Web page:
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Outdoor Activities for Families

photo of child with log boatCreating

Nature Weaves: Want to create a craft of interesting things you find in nature?  You can build a simple loom frame with twigs tied at the corners with yarn shaped in a square or rectangle.  A square loom about four inches by four inches is a good start, although you can make your loom as large as you want.  Next you wrap the yarn around the loom, from top to bottom, wrapping it tightly around the sticks then across the frame.  Leave a small space between each piece of yarn, about ¼ of an inch.  Now go for a nature walk and pick up anything fallen on the ground that looks interesting to you.  Some things that are great to pick up are fallen leaves, cones, flowers and feathers.  Once you have a couple handfuls of interesting things, go back to your loom and weave your items through the yarn.  You now will have a beautiful nature weave!  Tie a loop of yarn at the top, and you can hang it up. 

Nature Homes:  Animals that live in the forest have homes in trees, under rocks, and even underground.  You can have some fun creating a nature home for an animal you imagine.  Picture an animal that you may find in the forest—maybe a special kind of small mammal, a bird, a reptile or even an amphibian.  What kinds of things would this animal want in a house?  Gather some materials to build your house: sticks, rocks, leaves, moss, and pine cones are some great building materials.  Build a small house in a special spot for your animal.  When you are done, share your house with your family and friends.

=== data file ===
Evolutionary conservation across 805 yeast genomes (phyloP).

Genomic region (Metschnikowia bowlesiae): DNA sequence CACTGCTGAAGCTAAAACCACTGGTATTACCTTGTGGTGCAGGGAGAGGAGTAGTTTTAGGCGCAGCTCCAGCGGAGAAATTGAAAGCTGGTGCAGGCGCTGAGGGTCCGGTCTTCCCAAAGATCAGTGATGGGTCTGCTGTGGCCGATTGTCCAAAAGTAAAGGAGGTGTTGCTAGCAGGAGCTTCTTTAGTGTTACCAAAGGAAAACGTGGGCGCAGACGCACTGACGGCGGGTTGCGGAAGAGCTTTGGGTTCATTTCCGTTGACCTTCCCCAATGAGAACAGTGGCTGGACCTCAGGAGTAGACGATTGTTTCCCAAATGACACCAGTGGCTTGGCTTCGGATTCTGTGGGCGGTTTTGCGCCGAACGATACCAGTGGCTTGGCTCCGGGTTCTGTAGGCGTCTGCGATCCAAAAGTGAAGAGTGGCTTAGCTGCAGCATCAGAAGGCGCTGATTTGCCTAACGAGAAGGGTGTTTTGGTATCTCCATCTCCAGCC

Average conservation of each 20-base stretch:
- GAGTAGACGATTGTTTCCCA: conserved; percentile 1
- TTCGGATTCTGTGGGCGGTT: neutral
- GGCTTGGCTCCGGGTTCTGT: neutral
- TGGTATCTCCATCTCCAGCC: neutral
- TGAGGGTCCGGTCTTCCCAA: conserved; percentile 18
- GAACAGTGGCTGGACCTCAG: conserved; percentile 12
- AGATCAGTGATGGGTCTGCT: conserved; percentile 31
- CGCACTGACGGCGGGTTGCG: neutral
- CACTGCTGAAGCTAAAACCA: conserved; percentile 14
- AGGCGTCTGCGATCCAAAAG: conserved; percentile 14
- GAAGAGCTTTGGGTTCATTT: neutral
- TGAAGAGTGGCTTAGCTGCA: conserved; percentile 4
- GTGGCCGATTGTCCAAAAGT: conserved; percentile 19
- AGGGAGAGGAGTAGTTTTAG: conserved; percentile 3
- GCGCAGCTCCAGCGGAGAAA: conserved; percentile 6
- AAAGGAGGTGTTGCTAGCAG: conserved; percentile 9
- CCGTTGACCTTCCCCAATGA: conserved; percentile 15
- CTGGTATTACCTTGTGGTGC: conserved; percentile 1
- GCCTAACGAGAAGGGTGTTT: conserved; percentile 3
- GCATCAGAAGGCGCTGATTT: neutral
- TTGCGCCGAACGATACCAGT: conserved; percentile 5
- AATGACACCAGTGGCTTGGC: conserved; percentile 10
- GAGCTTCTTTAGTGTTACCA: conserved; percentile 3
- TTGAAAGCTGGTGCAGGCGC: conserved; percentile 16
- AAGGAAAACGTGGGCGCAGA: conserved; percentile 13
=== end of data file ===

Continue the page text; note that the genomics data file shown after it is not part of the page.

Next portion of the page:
Make a Map: Where is your special place?  How can you describe this place to other people?  One great way is to create a map of the place.  Grab some paper, crayons, markers and pencils and draw all the details of why your place is so special to you.  Share your map with your friends and family and inspire them to make a map of their special places. 


Nature Walking:  Pack some magnifying lenses, snacks and water in a backpack and head into the field or forest.  Take your time, stopping along the way to examine things closely with the magnifying lens.  Stop and have a picnic in a sunny spot and discuss the things you have seen.  Here are some things to look for: footprints in the mud or snow, butterflies, grasshoppers, interesting tree bark, rock walls, good smells.  Talk about the things you have seen and shared while you eat your snack.  It is less important to identify what you discover, than it is to ask questions and make observations together.  

Sky Watching: When was the last time you saw a cloud that really looked like something?  If it has been awhile, it is time to do some sky watching.  The great thing about the sky is that it is always changing and it is always interesting.  On a warm day, lie down in the grass and watch clouds go by.  At night, you can bundle up a little bit and do the same thing, except look at the stars.  Even if you do not know constellations, it is fun to watch for falling stars.

Sunset Study:  Take the time on any day to sit and watch the sunset.  You can watch red and purple fade to gold and pink as you say goodbye to another day.  Every sunset is unique and worth watching.  For fun, you can create a sunset diary where you can record the time of the sunset and the interesting things about the show that evening.